By all accounts, 2006 was a rough year for the land use committee of Community Board 2. First, the Purchase Building, a landmark structure on the waterfront of Fulton Ferry, was torn down. Despite the committees unanimous recommendation for the preservation of the 1936 structure, a relic of the Works Progress Administration (WPA), the Landmarks Preservation Commission approved the demolition. The committees appeal to the Brooklyn Bridge Park Development Corporation to integrate the structure into the existing plans for a new park was ignored. Then, in August, the board was snubbed by Forest City Ratner, who gave only two months to review a Draft Environmental Impact Statement on the Atlantic Yards development. The land use committee, which in the past advocated withdrawal from any negotiations with Forest City, was also visited by its vice president, Jim Stuckey, for an unsuccessful public hearing to discuss the communitys concerns. CB 2 is one of 59 community boards in New York City that deliberate on community planning, land use, traffic and transportation, and the distribution of funds that are allocated for their district. CB 2 represents about 95,000 residents of Boerum Hill, Brooklyn Heights, DUMBO, the Navy Yard, Fort Greeene, Clinton Hill, Fulton Mall and Vinegar Hill. Many blocks in those neighborhoods have been designated historic districts by the Landmarks Preservation Commission, a city agency. Owners of properties in these districts must apply to the commission for permits for any proposed changes to the structure. According to Landmarks Preservation Commission, over 90 percent of applications can be approved by staff members, because they adhere to the commissions basic requirements for renovations. The remaining 10 percent are then referred to the community boards for review. The community boards recommendations for or against approving the application then go to the commissioners, who decide each case in a public hearing. Lately, the land use committee of CB 2 has been heavily engaged in Landmarks Preservation Commission procedures. Because several of the neighborhoods in the district have been rezoned, more of the committees efforts have been focused on landmarks, explained Robert Perris, district manager of CB 2, who moderated the panel discussion. Proposed changes to long-standing buildings in the area often rouse tensions among local residents. Thats especially true in historic districts where part of what makes it a district is some type of aesthetic cohesiveness, and often that fabric is strong enough to accept some design that doesnt fit in, but if you have too much of it you reach a sort of a tipping point, and the cohesiveness is lost, Perris added. The land use committee considers about five to 10 applications in each of its monthly meetings, Perris said. The great majority are recommended for approval. Yet committee members feel particularly slighted when their opinion, especially in opposition to a project, is overridden. So for the committees year-end meeting on December 20 at Polytechnic University, members hosted three landmark experts in a panel discussion how to navigate the landmark system. Committee members expressed many frustrations with the process of reviewing applications to modify landmarks, chief among which was the non-binding nature of the boards recommendations to the commission. Committee chair Lawrence Whiteside and other members pointed out that the board is not notified of which aspects of an application have already been approved and which they must review. The members of the panel advised the committee on how to use the application review process to their advantage. A proposed change to a landmark is judged on its appropriateness for the site, the standard upon which the Landmarks Preservation Commission judges an application. However, board members were confused by the imprecise definition of appropriateness provided by the commission. Diane Jackier, director of external affairs at the Landmarks Preservation Commission explained that the word has different meanings in different contexts. Something that is approved on the Upper East Side may not be appropriate in Brooklyn Heights, Jackier said. Appropriateness is a subjective guideline. Appropriateness changes from building to building, from district to district, added Ward Dennis, a historic preservation consultant who has repeatedly worked on landmarks in parts of downtown Brooklyn in CB 2. Simeon Bankoff, executive director of the Historic Districts Council, pushed the committee to handle each individual case aggressively, researching each application thoroughly. He recommended that members visit each site in person to inspect the building from the street, and read the report on why a property was originally designated a landmark. He also suggested investigating how a building has already been altered from the original designation, and asking the applicant for historic photos of the structure. Moreover, Bankoff urged the committee to approach the Landmarks Preservation Commission with their criticisms. The community board is the place where you can air issues that the commissioners are not looking at, he said. You can bring the concerns of the community and the community board to the commissioners. Still, Jackier insisted that the committee should work with applicants to review potential changes to a structure. There is a way that you can address the light, air, and view issues but frame it in terms of size and scale, she explained. Still, she said, a community board should not expect their recommendations to prevent progress by preventing construction or preventing formerly residential buildings from becoming designated for commercial use. Its not about freezing a neighborhood in time, she said.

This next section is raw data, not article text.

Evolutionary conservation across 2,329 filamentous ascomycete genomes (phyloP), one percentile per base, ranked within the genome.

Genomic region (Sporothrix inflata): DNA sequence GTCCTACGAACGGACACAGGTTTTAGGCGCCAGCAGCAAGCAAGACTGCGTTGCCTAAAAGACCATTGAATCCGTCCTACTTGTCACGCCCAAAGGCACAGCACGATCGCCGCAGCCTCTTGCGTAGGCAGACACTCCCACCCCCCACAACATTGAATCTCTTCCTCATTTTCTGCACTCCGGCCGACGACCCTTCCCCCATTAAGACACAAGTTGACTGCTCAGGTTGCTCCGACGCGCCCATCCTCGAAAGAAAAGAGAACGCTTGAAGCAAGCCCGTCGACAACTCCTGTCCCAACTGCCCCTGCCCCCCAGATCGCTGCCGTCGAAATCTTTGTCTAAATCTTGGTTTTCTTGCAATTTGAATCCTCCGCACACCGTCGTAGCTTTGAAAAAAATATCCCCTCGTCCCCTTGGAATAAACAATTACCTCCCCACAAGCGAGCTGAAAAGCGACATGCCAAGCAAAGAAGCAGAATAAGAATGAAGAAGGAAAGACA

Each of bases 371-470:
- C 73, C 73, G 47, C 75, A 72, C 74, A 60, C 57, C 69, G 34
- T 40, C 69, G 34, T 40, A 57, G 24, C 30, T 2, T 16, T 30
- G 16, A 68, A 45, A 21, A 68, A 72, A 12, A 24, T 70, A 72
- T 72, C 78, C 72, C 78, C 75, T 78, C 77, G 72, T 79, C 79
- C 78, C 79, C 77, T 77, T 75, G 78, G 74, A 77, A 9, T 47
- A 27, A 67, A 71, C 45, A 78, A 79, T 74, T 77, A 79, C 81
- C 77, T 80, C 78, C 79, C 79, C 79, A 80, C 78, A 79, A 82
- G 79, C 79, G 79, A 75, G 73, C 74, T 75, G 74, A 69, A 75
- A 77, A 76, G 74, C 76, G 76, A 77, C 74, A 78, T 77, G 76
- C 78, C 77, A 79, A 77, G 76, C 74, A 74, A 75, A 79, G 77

©2007 Community News Group
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